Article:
CMSA President, Steve Weitekamp has been elected to the AMSA Board of Directors. He takes the place of Patricia McLaughlin, executive director of the Illinois Movers’ and Warehousemen’s Association, who announced her retirement from the board. Weitekamp has been a strong advocate for the association’s almost 400 members on state regulation and compliance issues.
CMSA members in San Diego have rolled up their sleeves to assist Operation Homefront Village, a nonprofit organization that provides transitional housing to military personnel and their families, relocate from Oceanside to Mission Viejo. Moving companies donated moving services for the organization from July through September. CMSA members who donated their services include Atlas Transfer & Storage Co., Covan WorldWide Moving, Ace Relocation Systems, Republic Moving & Storage and Priority Moving. Operation Homefront Village residents and staff had nothing but glowing reviews about their experience with CMSA members: “The movers have been amazing! It has been such a long day and they have been so positive and fast.” “The movers were great! Professional and quick.” “The movers were here bright and early, and they were great throughout the entire day.” Operation Homefront Village provides transitional housing to wounded or ill military members leaving the service and their families. In addition to providing free rent, utilities and furnishings, the organization also offers financial planning, employment coaching and a support network for service members and their families to lean on in hard times.
What makes a city perfect for successfully aging? Researchers from the Milken Institute, a nonpartisan think tank, set out to find the answer. But they were quick to note the following cities that top its list for successful age have nothing to do with retirement.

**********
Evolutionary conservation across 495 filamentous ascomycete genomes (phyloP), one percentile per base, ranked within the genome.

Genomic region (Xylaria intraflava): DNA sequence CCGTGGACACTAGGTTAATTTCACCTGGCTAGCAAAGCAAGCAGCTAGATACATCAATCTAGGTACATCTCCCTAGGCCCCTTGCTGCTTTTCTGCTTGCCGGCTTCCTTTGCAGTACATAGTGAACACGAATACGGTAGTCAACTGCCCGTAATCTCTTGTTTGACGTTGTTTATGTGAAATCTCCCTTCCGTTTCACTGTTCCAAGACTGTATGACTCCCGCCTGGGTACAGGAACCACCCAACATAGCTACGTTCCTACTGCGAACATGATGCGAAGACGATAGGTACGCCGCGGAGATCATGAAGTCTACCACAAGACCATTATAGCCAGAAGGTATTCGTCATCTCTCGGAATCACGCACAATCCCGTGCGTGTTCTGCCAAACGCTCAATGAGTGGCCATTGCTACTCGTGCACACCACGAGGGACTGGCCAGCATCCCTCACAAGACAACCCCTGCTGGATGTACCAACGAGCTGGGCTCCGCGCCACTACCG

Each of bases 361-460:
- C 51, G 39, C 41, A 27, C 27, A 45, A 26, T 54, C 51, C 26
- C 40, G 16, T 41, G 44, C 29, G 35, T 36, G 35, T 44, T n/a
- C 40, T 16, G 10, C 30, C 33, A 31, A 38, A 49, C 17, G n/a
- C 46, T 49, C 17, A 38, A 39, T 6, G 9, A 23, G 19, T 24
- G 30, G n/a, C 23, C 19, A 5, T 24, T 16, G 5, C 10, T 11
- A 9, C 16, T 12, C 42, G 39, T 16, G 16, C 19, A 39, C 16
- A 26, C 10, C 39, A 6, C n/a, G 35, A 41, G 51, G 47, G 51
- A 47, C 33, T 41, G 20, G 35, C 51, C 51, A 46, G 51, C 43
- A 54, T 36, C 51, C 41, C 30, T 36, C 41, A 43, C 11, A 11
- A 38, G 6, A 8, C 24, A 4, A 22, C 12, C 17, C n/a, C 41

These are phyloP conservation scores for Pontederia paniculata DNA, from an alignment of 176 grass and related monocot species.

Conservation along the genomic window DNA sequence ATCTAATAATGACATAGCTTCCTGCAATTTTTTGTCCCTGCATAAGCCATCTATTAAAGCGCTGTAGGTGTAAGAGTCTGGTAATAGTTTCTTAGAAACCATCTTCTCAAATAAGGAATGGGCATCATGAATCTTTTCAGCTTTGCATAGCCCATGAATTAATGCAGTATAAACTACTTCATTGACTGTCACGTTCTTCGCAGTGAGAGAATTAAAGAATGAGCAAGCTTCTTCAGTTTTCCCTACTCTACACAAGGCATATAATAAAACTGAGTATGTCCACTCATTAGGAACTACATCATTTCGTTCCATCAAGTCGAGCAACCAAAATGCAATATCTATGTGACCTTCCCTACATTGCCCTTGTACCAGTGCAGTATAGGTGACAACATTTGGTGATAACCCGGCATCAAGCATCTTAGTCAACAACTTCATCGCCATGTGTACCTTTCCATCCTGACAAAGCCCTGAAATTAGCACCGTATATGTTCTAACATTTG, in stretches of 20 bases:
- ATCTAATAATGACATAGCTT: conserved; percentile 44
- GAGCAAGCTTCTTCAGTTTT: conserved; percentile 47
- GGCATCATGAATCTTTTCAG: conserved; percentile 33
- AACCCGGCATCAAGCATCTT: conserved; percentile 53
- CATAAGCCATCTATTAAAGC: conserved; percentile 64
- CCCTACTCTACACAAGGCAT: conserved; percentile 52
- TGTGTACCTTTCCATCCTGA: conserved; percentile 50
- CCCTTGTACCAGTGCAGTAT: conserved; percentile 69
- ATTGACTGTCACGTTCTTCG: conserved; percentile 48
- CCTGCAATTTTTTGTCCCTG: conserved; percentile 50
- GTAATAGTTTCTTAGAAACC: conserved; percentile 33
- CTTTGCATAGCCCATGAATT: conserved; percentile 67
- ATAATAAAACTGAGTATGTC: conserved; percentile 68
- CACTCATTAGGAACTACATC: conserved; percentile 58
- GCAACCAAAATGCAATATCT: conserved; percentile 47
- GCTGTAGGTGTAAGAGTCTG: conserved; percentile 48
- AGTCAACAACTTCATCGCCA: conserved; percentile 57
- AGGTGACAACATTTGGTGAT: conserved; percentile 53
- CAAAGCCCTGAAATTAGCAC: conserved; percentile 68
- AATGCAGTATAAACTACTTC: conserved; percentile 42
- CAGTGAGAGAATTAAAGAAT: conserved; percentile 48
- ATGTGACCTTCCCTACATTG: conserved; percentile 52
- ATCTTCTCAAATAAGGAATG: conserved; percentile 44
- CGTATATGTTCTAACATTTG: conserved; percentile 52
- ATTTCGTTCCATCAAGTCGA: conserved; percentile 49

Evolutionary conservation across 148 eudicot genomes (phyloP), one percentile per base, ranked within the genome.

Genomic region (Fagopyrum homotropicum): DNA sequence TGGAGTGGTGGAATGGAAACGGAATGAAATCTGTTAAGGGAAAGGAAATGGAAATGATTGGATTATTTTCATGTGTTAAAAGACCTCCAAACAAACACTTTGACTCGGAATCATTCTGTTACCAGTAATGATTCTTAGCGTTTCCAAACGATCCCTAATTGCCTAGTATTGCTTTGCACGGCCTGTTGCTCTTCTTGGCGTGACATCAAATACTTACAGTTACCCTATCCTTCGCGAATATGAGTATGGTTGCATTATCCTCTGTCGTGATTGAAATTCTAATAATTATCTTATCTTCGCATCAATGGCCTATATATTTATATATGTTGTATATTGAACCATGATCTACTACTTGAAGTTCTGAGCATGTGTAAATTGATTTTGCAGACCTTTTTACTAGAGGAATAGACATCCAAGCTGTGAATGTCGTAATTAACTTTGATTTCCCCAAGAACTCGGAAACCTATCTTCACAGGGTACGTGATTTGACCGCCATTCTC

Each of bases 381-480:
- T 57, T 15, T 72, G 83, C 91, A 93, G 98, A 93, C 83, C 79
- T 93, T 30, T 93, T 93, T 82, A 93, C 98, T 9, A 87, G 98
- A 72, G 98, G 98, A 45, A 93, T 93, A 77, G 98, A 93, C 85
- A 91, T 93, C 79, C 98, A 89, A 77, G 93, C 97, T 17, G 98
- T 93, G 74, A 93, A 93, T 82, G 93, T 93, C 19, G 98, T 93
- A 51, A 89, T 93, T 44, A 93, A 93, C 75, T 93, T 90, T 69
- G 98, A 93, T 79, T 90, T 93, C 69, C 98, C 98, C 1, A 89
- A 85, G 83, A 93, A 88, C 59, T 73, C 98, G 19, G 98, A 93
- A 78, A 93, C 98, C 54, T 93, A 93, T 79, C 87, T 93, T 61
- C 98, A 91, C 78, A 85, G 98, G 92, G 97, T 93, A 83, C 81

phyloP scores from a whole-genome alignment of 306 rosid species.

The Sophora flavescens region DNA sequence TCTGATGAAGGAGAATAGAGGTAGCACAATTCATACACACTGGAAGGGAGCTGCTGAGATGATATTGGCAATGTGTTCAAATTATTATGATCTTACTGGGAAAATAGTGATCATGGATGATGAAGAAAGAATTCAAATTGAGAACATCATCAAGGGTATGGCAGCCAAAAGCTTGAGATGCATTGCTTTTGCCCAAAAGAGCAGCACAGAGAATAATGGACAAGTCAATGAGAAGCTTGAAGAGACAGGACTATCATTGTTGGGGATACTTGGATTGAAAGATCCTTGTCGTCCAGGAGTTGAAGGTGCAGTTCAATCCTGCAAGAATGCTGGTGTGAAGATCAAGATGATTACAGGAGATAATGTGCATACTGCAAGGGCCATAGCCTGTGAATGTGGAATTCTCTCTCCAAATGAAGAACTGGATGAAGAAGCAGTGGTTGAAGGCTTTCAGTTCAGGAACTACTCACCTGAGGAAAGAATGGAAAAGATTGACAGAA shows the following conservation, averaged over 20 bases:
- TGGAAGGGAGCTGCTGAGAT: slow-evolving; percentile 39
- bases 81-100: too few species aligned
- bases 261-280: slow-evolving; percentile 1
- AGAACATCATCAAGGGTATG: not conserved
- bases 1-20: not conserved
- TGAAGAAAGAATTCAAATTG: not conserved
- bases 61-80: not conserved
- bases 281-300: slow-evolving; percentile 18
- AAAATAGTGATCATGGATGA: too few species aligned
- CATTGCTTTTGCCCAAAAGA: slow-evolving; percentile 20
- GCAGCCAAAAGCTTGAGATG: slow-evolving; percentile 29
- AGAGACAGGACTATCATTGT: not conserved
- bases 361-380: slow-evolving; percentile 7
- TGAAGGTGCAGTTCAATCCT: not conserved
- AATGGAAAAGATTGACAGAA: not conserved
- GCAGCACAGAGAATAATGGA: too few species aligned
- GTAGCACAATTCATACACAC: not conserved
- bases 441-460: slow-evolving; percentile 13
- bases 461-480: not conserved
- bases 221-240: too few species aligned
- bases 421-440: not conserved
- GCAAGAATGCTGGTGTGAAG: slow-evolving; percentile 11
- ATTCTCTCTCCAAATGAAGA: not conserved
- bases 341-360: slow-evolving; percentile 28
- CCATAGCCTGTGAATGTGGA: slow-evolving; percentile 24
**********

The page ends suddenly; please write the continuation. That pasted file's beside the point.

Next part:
Read more: Why Age 61 is Important to Real Estate
Instead, its 2014 survey is based off of more than 84 indicators among eight categories, from financial to health care to community engagement for Americans over the age of 65. The indicators include such items as the average wait time in a hospital emergency room, special needs transportation availability, the number of local movie theaters, and the cost of adult day care.
“The common theme among the winners is: economic strength, an abundance of health care services, an active lifestyle, access to amenities and intellectual stimulation,” says economist Anusuya Chatterjee, who developed the survey’s methodology.
Madison, Wis., topped Milken’s list of best large cities to successful age. Milken says that Madison boasts high employment growth and low poverty rate for older adults; low crime rate; quality health care; low rates of smoking; and an abundance of recreational and fitness activities.
Here’s the list of the top big cities to successfully age, according to the Milken Institute:
- Madison, Wisc.
- Omaha, Neb.
- Provo, Utah
- Boston, Mass.
- Salt Lake City, Utah
- Jackson, Miss.
- Des Moines, Iowa
Here are Milken’s picks for top small cities to successfully age:
- Iowa City, Iowa
- Sioux Falls, S.D.
- Columbia, Mo.
- Bismarck, N.D.
- Rapid City, S.D.
- Ames, Iowa
- Rochester, Minn.